Online Chat, Part I

BULLETIN: We’ve just been joined by three more student poets posted by Linda Kulp. Check out the poems by Maisha, Cara, and Priya!

rubberman

The following online chat took place at 417 Magazine from 2:00 – 3:10 on December 9, 2009.

Comment From Matt Lemmon
Hello David. What’s more important to coming up with a good children’s book? Is it character or lesson?

Hi, Matt,
I usually begin with an idea of what I want to do. Characters and/or scene seem to be there when I need them.

Hello Everyone,
Thanks for joining me today as I sit in the offices of 417 Magazine in Springfield, Missouri. This is a nice opportunity to visit a bit so send me your questions and I’ll do my best to answer them.

[Comment From Guest]
Hi David! Does writing poetry come easier now that you’ve been doing it for so long?

I think the longer we do anything helps us become comfortable with the tools we use. Thinking poetry takes a different thought process than we use for fiction or nonfiction.

As for the quality of what we write, I’m not sure that gets easier. I tend to be more critical of myself than I was when I began. And that’s a good thing!

[Comment From Guest]
What’s your favorite character that you’ve created?

I liked Detective Bob in the book, Detective Bob and the Great Escape. That was written for the TV generation, meaning I used more sight gags than in my previous works. I liked “The Boy” in The Boy with a Drum and “The Boy” in The Book of Giant Stories.

[Comment From Kevin]
So what would be the one piece of advice you would give to an aspiring writer, that you wish you would have known in the beginning?

Good question! In the beginning I rushed too much. I tried to follow every idea that came to mind and therefore focused very little on any one thing. My feeling is that it is better to slow down and do one thing well than to hurry along doing ten things poorly.

The first part of selling a story is to have something worth selling. At first I thought I was working hard if I revised a piece two or three times. Now I return again and again to the writing, making changes each time until I finally read it without seeing anything left to change. If I put the writing away for a day or two, I usually find more changes to make.

Much of the satisfaction in writing well comes during those last reviews when the writer discovers more subtle ways to improve his or her work. It’s worth the time and effort.

[Comment From Logan]
Hi David! How do you come up with ideas for books that will interest young people?

One of the real challenges for writers of children’s literature is to know and appreciate one’s audience. When I visit schools, questions and responses from students energize me and remind me what’s important to kids at various stages. Fan letters are nice because I often pick up on levels of maturity and insight.

The trick is to remember that young readers know a lot and have had plenty of experiences that we share in common. Good stories make the most of those experiences and add something new that helps the reader stretch and grow.

[Comment From A reader]
Do you only write children’s books and poetry, or do you write novels?

I don’t write novels although I have a few ideas for chapter books I’d like to do. My work is usually contained in 48 – 64 pages and most picture books are 32.

I’m usually at work on one or more professional books meant to assist classroom teachers. At the moment I’m co-writing a book about phonemic awareness with a professor from Ohio State and am discussing a new book about Greek and Latin root words with a professor at Kent State. In such cases, I write poetry to support the subject.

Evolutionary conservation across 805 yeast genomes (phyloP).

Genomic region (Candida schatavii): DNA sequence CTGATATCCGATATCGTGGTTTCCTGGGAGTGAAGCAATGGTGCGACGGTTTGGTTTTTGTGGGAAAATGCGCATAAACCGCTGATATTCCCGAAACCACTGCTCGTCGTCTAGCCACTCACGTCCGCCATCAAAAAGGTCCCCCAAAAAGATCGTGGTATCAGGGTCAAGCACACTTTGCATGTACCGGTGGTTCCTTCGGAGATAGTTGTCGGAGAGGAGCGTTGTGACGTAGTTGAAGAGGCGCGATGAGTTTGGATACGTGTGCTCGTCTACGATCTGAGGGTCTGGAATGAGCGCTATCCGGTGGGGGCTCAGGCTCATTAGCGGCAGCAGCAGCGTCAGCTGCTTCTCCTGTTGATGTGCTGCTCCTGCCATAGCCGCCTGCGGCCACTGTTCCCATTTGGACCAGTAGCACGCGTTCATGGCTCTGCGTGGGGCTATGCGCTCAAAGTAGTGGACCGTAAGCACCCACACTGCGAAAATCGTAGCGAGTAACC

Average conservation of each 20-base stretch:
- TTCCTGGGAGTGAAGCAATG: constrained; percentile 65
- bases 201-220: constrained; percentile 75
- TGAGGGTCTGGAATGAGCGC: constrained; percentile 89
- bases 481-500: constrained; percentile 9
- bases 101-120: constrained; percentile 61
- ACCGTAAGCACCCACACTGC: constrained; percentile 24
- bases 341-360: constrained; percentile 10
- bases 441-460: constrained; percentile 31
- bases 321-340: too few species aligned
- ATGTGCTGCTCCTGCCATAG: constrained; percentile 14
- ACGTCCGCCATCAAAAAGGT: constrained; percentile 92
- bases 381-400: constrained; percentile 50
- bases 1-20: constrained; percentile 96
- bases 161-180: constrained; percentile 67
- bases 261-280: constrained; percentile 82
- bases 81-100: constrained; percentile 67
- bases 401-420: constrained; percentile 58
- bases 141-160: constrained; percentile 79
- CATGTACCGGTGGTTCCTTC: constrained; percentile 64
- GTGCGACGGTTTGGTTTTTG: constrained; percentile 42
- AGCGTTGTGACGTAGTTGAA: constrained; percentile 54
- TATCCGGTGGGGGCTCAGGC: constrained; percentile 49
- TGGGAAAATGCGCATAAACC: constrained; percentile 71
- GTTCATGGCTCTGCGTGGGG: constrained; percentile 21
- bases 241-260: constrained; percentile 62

[Comment From Guest]
Hi David. Where do you draw most of your inspiration from? Also, do you have a favorite book you’ve written?

Inspiration can come from anywhere. My recent book about pirates was written by request from an editor who introduced me to the artist, and off we went. He (Dan Burr) and I brainstormed and agreed on scenes that he could paint and I could compose.

Wild Country summed up several trips over the course of a few years to Alaska, Colorado, California, Florida, and Wyoming. Sounds of Rain resulted from a trip up the Amazon.

The more we write, the more receptive our senses become to the possibilities of what we see around us.

Among my favorites are Connecting Dots, Wild Country, Pirates, The Book of Giant Stories, and Somebody Catch My Homework.

[Comment From Boyd Elementary]
Hello Mr. Harrison. Boyd Elementary is here to visit. We have third and fourth graders present.

Hi Boyd Elementary!

I’m glad you are here today!

David

[Comment From Savannah]
Hello David. Thanks for taking the time to chat with us. I was wondering, How does it feel to have a school named after you?

Every time I think about David Harrison Elementary School, I smile. Nothing I’ve done prepared me for the warm feeling and pleasure of this honor. I visited students at Harrison last week and loved every minute!

[Comment From Guest]
Do you have any trusted friends or colleagues who get a sneak peek at the things your working on? Maybe someone who offers criticism or ideas?

Only my wife. Sandy has patiently read my work all these years and has saved me from error on many occasions. However, I never show her anything until I’ve gone through draft after draft to make it as smooth and finished as I can. Before that I don’t want anyone to see my mess-in-process. But after that I can’t wait to show it to my wife to get that vital first response.

Only after that do I occasionally e-mail something to a good friend or two who are also writers.

Tomorrow I’ll post the second half of the online chat. Given more time I might have done a better job with some of my responses but time is at a premium under chat circumstances and I didn’t say anything I don’t believe to be true for me.

David